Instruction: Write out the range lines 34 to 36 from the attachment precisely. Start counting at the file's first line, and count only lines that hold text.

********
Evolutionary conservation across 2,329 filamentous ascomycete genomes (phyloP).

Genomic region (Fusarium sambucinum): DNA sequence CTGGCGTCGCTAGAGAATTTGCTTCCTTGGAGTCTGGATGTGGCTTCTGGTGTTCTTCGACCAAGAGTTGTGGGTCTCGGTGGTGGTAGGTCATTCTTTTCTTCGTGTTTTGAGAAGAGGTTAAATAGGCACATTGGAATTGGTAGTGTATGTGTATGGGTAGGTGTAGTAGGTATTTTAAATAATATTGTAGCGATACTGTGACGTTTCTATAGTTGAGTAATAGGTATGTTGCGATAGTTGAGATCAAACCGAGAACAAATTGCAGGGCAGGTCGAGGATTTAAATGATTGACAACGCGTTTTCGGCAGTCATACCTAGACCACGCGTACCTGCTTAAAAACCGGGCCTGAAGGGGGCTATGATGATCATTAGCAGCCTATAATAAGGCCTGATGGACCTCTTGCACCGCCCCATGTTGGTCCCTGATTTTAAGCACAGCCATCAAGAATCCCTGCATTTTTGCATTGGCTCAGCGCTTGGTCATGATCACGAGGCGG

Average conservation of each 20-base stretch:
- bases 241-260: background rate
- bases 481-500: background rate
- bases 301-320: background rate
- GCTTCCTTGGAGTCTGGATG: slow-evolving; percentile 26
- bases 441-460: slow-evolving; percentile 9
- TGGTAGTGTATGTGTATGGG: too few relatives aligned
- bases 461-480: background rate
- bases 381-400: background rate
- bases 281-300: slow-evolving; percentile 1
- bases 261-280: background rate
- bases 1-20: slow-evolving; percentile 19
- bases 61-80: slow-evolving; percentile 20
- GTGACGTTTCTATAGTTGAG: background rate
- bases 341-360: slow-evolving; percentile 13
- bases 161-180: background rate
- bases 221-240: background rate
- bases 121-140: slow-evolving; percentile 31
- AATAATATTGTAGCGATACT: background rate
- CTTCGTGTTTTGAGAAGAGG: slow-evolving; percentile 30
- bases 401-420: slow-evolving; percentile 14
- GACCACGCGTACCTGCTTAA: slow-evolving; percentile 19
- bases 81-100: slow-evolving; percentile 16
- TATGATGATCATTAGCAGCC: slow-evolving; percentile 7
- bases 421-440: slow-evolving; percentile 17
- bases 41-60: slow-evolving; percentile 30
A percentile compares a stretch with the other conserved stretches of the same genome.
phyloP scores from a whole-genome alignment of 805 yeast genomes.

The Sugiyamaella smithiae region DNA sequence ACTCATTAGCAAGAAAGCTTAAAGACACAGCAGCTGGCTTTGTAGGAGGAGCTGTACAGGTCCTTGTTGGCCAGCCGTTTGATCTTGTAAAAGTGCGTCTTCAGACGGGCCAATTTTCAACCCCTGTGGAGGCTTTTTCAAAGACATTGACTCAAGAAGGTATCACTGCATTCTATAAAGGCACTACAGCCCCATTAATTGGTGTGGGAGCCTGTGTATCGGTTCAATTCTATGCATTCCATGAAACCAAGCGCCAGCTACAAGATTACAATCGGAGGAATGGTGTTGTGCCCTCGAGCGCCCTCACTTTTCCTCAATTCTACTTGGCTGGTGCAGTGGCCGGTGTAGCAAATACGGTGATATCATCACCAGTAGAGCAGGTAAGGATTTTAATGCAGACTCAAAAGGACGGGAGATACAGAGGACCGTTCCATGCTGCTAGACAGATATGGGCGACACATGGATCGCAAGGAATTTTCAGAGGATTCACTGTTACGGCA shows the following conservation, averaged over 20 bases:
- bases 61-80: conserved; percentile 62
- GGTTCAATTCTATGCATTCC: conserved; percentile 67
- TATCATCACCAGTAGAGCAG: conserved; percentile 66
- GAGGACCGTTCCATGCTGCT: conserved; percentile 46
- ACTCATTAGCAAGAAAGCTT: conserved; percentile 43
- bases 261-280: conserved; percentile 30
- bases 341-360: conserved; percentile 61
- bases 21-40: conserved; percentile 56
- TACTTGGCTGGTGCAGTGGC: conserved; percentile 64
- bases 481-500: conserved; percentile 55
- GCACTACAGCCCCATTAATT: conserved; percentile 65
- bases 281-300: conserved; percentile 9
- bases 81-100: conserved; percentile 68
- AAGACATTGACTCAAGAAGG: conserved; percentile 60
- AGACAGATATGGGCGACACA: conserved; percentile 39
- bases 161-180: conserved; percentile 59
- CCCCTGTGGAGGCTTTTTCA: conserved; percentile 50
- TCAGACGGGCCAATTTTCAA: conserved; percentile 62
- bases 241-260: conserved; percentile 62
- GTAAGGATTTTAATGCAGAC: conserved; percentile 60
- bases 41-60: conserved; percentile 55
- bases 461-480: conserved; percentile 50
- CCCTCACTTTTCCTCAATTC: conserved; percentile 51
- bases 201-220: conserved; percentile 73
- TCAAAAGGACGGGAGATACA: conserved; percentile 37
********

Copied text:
- TATCATCACCAGTAGAGCAG: conserved; percentile 66
- GAGGACCGTTCCATGCTGCT: conserved; percentile 46
- ACTCATTAGCAAGAAAGCTT: conserved; percentile 43